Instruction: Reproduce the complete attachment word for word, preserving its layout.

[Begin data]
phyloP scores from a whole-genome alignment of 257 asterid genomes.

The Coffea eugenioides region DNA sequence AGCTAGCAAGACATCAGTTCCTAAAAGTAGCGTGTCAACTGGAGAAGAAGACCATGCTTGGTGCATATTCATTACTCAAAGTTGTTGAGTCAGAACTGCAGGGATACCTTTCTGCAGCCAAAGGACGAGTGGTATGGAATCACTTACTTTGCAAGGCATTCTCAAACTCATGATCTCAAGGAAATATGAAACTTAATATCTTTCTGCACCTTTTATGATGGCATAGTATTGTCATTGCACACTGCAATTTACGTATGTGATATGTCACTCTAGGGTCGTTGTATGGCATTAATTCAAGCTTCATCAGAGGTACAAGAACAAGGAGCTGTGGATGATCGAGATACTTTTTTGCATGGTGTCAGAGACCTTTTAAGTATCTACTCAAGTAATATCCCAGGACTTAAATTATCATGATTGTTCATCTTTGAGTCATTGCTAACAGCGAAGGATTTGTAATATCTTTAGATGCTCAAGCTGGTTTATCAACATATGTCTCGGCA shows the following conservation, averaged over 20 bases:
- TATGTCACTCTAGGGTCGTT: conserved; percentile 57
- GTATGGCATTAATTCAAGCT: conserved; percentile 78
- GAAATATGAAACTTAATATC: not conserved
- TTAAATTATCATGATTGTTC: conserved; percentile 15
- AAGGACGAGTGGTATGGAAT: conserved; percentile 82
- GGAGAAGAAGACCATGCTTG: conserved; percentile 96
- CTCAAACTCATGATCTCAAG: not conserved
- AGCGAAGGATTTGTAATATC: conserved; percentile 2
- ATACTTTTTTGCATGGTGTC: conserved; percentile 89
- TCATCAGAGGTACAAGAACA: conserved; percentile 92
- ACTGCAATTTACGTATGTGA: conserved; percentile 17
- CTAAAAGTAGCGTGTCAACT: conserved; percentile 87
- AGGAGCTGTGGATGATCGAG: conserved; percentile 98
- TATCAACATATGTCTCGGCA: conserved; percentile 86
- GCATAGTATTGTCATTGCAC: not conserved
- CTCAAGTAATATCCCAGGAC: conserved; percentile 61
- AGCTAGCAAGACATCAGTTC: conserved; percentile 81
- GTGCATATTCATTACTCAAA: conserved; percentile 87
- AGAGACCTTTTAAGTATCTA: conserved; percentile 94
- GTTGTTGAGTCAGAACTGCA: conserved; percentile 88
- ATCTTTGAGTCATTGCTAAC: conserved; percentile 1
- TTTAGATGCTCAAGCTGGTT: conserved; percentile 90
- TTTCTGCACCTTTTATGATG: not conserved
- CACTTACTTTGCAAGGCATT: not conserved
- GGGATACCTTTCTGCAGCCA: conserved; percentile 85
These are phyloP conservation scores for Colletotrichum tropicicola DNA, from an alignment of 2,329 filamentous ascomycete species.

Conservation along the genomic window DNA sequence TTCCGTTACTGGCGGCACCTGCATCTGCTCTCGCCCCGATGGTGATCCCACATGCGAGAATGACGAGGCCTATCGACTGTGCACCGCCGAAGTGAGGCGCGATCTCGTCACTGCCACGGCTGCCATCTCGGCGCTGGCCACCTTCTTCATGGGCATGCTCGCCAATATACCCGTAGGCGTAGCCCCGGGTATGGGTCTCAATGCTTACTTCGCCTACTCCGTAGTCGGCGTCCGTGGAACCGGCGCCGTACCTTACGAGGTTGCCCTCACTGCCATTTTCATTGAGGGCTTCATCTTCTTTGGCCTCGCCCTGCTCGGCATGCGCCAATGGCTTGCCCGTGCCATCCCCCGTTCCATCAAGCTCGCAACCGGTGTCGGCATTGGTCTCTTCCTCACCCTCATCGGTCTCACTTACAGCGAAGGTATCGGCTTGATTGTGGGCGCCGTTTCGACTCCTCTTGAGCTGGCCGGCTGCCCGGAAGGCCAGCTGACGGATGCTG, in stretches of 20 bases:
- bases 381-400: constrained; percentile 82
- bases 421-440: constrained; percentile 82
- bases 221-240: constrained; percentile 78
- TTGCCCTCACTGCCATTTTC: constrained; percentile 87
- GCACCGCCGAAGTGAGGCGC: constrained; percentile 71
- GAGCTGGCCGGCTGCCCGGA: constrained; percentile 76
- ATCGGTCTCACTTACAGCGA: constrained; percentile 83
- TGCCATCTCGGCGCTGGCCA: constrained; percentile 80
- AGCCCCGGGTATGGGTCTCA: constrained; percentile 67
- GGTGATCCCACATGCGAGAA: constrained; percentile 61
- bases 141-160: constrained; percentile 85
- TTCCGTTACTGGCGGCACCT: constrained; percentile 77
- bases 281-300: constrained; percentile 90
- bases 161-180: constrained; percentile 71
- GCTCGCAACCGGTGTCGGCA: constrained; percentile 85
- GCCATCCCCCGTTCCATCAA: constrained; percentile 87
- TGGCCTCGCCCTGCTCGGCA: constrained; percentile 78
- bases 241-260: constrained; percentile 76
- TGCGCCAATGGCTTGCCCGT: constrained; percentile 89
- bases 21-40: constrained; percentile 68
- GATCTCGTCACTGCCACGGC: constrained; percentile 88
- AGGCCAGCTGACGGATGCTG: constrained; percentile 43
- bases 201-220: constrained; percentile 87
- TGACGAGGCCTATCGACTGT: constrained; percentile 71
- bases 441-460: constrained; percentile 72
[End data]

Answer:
phyloP scores from a whole-genome alignment of 257 asterid genomes.

The Coffea eugenioides region DNA sequence AGCTAGCAAGACATCAGTTCCTAAAAGTAGCGTGTCAACTGGAGAAGAAGACCATGCTTGGTGCATATTCATTACTCAAAGTTGTTGAGTCAGAACTGCAGGGATACCTTTCTGCAGCCAAAGGACGAGTGGTATGGAATCACTTACTTTGCAAGGCATTCTCAAACTCATGATCTCAAGGAAATATGAAACTTAATATCTTTCTGCACCTTTTATGATGGCATAGTATTGTCATTGCACACTGCAATTTACGTATGTGATATGTCACTCTAGGGTCGTTGTATGGCATTAATTCAAGCTTCATCAGAGGTACAAGAACAAGGAGCTGTGGATGATCGAGATACTTTTTTGCATGGTGTCAGAGACCTTTTAAGTATCTACTCAAGTAATATCCCAGGACTTAAATTATCATGATTGTTCATCTTTGAGTCATTGCTAACAGCGAAGGATTTGTAATATCTTTAGATGCTCAAGCTGGTTTATCAACATATGTCTCGGCA shows the following conservation, averaged over 20 bases:
- TATGTCACTCTAGGGTCGTT: conserved; percentile 57
- GTATGGCATTAATTCAAGCT: conserved; percentile 78
- GAAATATGAAACTTAATATC: not conserved
- TTAAATTATCATGATTGTTC: conserved; percentile 15
- AAGGACGAGTGGTATGGAAT: conserved; percentile 82
- GGAGAAGAAGACCATGCTTG: conserved; percentile 96
- CTCAAACTCATGATCTCAAG: not conserved
- AGCGAAGGATTTGTAATATC: conserved; percentile 2
- ATACTTTTTTGCATGGTGTC: conserved; percentile 89
- TCATCAGAGGTACAAGAACA: conserved; percentile 92
- ACTGCAATTTACGTATGTGA: conserved; percentile 17
- CTAAAAGTAGCGTGTCAACT: conserved; percentile 87
- AGGAGCTGTGGATGATCGAG: conserved; percentile 98
- TATCAACATATGTCTCGGCA: conserved; percentile 86
- GCATAGTATTGTCATTGCAC: not conserved
- CTCAAGTAATATCCCAGGAC: conserved; percentile 61
- AGCTAGCAAGACATCAGTTC: conserved; percentile 81
- GTGCATATTCATTACTCAAA: conserved; percentile 87
- AGAGACCTTTTAAGTATCTA: conserved; percentile 94
- GTTGTTGAGTCAGAACTGCA: conserved; percentile 88
- ATCTTTGAGTCATTGCTAAC: conserved; percentile 1
- TTTAGATGCTCAAGCTGGTT: conserved; percentile 90
- TTTCTGCACCTTTTATGATG: not conserved
- CACTTACTTTGCAAGGCATT: not conserved
- GGGATACCTTTCTGCAGCCA: conserved; percentile 85
These are phyloP conservation scores for Colletotrichum tropicicola DNA, from an alignment of 2,329 filamentous ascomycete species.

Conservation along the genomic window DNA sequence TTCCGTTACTGGCGGCACCTGCATCTGCTCTCGCCCCGATGGTGATCCCACATGCGAGAATGACGAGGCCTATCGACTGTGCACCGCCGAAGTGAGGCGCGATCTCGTCACTGCCACGGCTGCCATCTCGGCGCTGGCCACCTTCTTCATGGGCATGCTCGCCAATATACCCGTAGGCGTAGCCCCGGGTATGGGTCTCAATGCTTACTTCGCCTACTCCGTAGTCGGCGTCCGTGGAACCGGCGCCGTACCTTACGAGGTTGCCCTCACTGCCATTTTCATTGAGGGCTTCATCTTCTTTGGCCTCGCCCTGCTCGGCATGCGCCAATGGCTTGCCCGTGCCATCCCCCGTTCCATCAAGCTCGCAACCGGTGTCGGCATTGGTCTCTTCCTCACCCTCATCGGTCTCACTTACAGCGAAGGTATCGGCTTGATTGTGGGCGCCGTTTCGACTCCTCTTGAGCTGGCCGGCTGCCCGGAAGGCCAGCTGACGGATGCTG, in stretches of 20 bases:
- bases 381-400: constrained; percentile 82
- bases 421-440: constrained; percentile 82
- bases 221-240: constrained; percentile 78
- TTGCCCTCACTGCCATTTTC: constrained; percentile 87
- GCACCGCCGAAGTGAGGCGC: constrained; percentile 71
- GAGCTGGCCGGCTGCCCGGA: constrained; percentile 76
- ATCGGTCTCACTTACAGCGA: constrained; percentile 83
- TGCCATCTCGGCGCTGGCCA: constrained; percentile 80
- AGCCCCGGGTATGGGTCTCA: constrained; percentile 67
- GGTGATCCCACATGCGAGAA: constrained; percentile 61
- bases 141-160: constrained; percentile 85
- TTCCGTTACTGGCGGCACCT: constrained; percentile 77
- bases 281-300: constrained; percentile 90
- bases 161-180: constrained; percentile 71
- GCTCGCAACCGGTGTCGGCA: constrained; percentile 85
- GCCATCCCCCGTTCCATCAA: constrained; percentile 87
- TGGCCTCGCCCTGCTCGGCA: constrained; percentile 78
- bases 241-260: constrained; percentile 76
- TGCGCCAATGGCTTGCCCGT: constrained; percentile 89
- bases 21-40: constrained; percentile 68
- GATCTCGTCACTGCCACGGC: constrained; percentile 88
- AGGCCAGCTGACGGATGCTG: constrained; percentile 43
- bases 201-220: constrained; percentile 87
- TGACGAGGCCTATCGACTGT: constrained; percentile 71
- bases 441-460: constrained; percentile 72